Book lovers may not realize how large and monolithic the traditional publishing industry has become in recent decades. Dozens of publishing houses and publishers have closed, merged or been taken over by what has become New York’s “Big Five” – Penguin Random House, Hachette Book Group, Macmillan, HarperCollins and Simon & Schuster – to the detriment , according to some critics, of both authors and readers. In November, the federal government filed a lawsuit to prevent the Big Five from becoming the Big Four after Penguin Random House made a bid to acquire Simon & Schuster. The lawsuit claimed the sale would give what is already the world’s largest publisher “outsized influence” over authors’ pay and what the rest of us can read.
Meanwhile, more and more authors have turned to smaller independent presses or to self-publishing, both of which involve their own freedoms and limitations. It’s a trajectory Kristin Mitchell is aware of now, but didn’t really think about when she started her own small business over the past 25 years – a small, eponymous design boutique nestled on the edge of a stream in the valley of his Mineral Point home.
“I stumbled upon it at the perfect time,” the Verona native says of deciding to start Little Creek Press in 2011 as an extension of Kristin Mitchell Designs, which she founded in 1997 so she could work in home while raising her four children. Although she had designed many books over the years, publishing never crossed her mind until Al Felly, founder of Felly’s Flowers and famous woodcarver, hired her to design a children’s book he wrote in retirement – then asked her to help him figure out how to publish it himself. This launched Mitchell on a crash course that would change his career path.
Over the next 11 years, Little Creek Press published over 150 books. Some have won regional, national or international awards, including a 2014 International Book Award for Coleman’s “Spoke” and five Gold and Silver Midwest Book Awards in 2021.
“I get a lot of people who have been burned,” Mitchell says. “I have people who have been rejected by big publishers, and then I have people who have started self-publishing and are like, ‘I can’t, it’s impossible, I want a be human that I can talk to, that I trust.’ And that’s how I get most of the books.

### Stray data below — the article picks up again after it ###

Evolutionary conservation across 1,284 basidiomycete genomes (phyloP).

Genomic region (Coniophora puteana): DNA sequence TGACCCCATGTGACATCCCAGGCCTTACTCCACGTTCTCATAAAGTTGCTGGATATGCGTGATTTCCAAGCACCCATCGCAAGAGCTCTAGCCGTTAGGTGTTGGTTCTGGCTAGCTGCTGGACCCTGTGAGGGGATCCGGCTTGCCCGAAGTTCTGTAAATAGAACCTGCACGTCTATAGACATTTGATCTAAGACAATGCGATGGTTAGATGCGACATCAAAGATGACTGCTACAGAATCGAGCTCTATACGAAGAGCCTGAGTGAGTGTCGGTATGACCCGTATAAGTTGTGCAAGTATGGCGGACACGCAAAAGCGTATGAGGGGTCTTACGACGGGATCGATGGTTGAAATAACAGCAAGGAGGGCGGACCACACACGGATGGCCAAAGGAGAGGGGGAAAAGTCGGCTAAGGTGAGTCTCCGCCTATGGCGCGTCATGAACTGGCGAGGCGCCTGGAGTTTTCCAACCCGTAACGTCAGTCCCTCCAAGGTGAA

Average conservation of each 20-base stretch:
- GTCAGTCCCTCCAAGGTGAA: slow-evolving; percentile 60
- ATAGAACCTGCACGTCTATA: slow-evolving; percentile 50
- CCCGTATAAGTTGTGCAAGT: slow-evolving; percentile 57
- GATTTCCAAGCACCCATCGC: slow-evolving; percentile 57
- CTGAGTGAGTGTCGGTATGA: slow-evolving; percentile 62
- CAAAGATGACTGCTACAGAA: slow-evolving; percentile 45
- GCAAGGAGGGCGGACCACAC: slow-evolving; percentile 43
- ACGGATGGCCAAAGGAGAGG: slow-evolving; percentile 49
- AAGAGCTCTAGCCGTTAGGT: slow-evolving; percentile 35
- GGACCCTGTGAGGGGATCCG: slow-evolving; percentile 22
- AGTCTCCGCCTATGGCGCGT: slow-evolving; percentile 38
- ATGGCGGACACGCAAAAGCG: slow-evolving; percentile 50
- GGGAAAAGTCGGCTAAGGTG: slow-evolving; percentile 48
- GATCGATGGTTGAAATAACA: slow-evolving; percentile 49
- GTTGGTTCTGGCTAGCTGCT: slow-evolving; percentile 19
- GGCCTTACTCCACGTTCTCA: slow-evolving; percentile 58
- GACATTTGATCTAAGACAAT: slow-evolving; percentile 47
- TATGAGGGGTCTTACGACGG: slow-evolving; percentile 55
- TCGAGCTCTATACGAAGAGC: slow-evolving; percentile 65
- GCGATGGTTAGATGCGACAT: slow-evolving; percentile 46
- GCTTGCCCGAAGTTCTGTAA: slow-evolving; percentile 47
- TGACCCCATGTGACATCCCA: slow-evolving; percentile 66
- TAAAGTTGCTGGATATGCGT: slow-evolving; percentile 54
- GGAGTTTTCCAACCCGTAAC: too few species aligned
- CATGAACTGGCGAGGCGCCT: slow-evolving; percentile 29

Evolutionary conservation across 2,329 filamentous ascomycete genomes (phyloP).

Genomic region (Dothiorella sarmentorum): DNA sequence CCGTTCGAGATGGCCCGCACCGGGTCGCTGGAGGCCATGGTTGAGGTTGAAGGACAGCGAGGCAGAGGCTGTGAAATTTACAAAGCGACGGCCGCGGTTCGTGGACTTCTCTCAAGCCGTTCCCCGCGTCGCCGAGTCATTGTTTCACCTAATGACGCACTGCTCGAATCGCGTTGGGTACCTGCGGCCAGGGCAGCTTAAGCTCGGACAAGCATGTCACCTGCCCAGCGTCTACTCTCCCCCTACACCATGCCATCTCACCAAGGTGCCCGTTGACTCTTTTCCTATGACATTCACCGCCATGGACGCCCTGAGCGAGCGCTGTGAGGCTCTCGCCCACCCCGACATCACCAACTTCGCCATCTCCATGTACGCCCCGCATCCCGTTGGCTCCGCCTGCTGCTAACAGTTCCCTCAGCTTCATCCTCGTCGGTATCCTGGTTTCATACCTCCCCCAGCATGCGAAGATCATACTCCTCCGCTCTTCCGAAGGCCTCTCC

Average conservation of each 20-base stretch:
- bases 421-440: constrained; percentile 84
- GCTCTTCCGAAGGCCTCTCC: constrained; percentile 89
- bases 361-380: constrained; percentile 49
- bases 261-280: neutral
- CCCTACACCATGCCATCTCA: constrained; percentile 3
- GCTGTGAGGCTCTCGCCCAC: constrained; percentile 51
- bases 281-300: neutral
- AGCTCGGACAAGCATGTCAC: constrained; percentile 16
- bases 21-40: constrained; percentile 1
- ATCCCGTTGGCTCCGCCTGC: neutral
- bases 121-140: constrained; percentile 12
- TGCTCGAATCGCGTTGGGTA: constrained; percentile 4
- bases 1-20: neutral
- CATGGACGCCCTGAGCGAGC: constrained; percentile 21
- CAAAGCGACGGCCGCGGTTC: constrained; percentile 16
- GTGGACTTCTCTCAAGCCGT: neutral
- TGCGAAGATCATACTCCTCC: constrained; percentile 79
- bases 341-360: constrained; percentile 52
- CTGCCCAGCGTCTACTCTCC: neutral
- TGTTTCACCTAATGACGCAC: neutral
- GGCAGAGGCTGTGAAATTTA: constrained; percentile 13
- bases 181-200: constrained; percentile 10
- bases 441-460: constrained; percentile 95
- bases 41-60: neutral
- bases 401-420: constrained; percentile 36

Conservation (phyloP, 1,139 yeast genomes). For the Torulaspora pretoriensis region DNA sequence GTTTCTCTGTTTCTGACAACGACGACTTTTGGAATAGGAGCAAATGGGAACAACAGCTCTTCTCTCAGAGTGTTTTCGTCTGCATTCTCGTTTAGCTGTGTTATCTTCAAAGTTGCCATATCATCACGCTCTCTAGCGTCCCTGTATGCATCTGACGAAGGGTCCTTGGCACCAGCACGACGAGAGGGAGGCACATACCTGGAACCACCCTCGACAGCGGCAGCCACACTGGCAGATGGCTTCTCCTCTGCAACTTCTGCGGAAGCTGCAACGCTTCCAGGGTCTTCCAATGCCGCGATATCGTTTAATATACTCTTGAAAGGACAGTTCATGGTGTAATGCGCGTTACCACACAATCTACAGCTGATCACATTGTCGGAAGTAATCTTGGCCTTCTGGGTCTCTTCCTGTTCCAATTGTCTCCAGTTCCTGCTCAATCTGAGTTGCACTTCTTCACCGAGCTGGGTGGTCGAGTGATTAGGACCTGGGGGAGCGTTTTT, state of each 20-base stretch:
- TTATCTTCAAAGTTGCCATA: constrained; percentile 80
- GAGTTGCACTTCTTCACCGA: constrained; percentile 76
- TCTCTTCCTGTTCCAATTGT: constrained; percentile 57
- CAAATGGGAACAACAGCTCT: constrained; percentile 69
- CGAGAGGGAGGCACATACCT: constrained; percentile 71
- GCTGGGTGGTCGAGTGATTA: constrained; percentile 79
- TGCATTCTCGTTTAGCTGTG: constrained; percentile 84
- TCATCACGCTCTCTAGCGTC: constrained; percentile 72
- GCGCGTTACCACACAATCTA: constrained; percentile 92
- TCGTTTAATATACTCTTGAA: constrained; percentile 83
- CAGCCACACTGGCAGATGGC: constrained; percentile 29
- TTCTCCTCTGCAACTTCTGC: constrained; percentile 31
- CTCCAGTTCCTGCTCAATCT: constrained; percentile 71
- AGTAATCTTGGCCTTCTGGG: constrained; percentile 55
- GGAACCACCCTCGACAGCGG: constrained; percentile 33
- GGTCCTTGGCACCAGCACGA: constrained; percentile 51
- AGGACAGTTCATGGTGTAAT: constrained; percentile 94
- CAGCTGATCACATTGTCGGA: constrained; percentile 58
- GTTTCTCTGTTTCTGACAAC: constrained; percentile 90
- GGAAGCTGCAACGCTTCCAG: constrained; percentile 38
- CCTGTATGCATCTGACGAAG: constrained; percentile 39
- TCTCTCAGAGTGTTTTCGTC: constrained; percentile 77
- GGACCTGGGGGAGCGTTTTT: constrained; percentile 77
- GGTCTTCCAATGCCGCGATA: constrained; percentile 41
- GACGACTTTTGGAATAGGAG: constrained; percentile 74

It’s this relationship building that has helped Mitchell’s model stand out from the rest of the industry. Similar to online-only and so-called “vanity press” businesses in which any author can pay to publish, authors also pay Mitchell to publish their books instead of the other way around. But unlike many of these other companies, Mitchell doesn’t take just any manuscript. The story has to be “really good” and the writers have to be as invested as she knows it is – she knows it will become a close, collaborative relationship. Mitchell also offers extensive support to authors, who would otherwise need to navigate things like obtaining an ISBN barcode, page formatting, design, and determining publishing, printing and of distribution. Mitchell contracts out professional publishers and works with printers and distributors like Ingram and Small Press United to handle all of that stuff, plus design it all herself – all for a one-time, one-time fee that isn’t charged. until the books are in hand.
“I feel like I kind of created my own model based on the best parts of everything,” says Mitchell, who also provides an online platform for authors to sell their books. Depending on whether books are sold through Little Creek’s website, local booksellers, or online retailers like Amazon, authors earn 60-80% of each book’s retail price, compared to 8-15% for traditional publishers. all sizes. Other than HenschelHAUS Publishing, another small, woman-owned press in Milwaukee (which chooses to print fewer titles each year than Mitchell and will therefore send her referrals), Mitchell doesn’t know of any other publisher like Little Creek. As a result, the word spread.
“People are calling from all over the country,” says Mitchell. “But I don’t take all the books – if I did, I’d probably publish 200 books a year.”
Little Creek authors include Trek founder John Burke, Manna Cafe’s Barb Pratzel, Jeff Nania (whose ‘Spider Lake’ won honors from the 2021 Independent Publisher Book Awards, Next Generation Indie Book Awards and Midwest Book Awards) ,
Mary Lang Sollinger (whose memoir working on Barack Obama’s first presidential campaign won the Chicago Writers Association’s 2020 Book of the Year), and even Madison Magazine’s own columnist John Roach. “People know I’ve put out some really great books,” Mitchell says.
Not bad for someone who never intended to publish books – but not that far off from everything she ever wanted either.
“It may sound corny, but that’s how I see it: I can make people’s dreams come true,” Mitchell says. “How many people can say that about their work? »
Maggie Ginsberg is associate editor of Madison Magazine.
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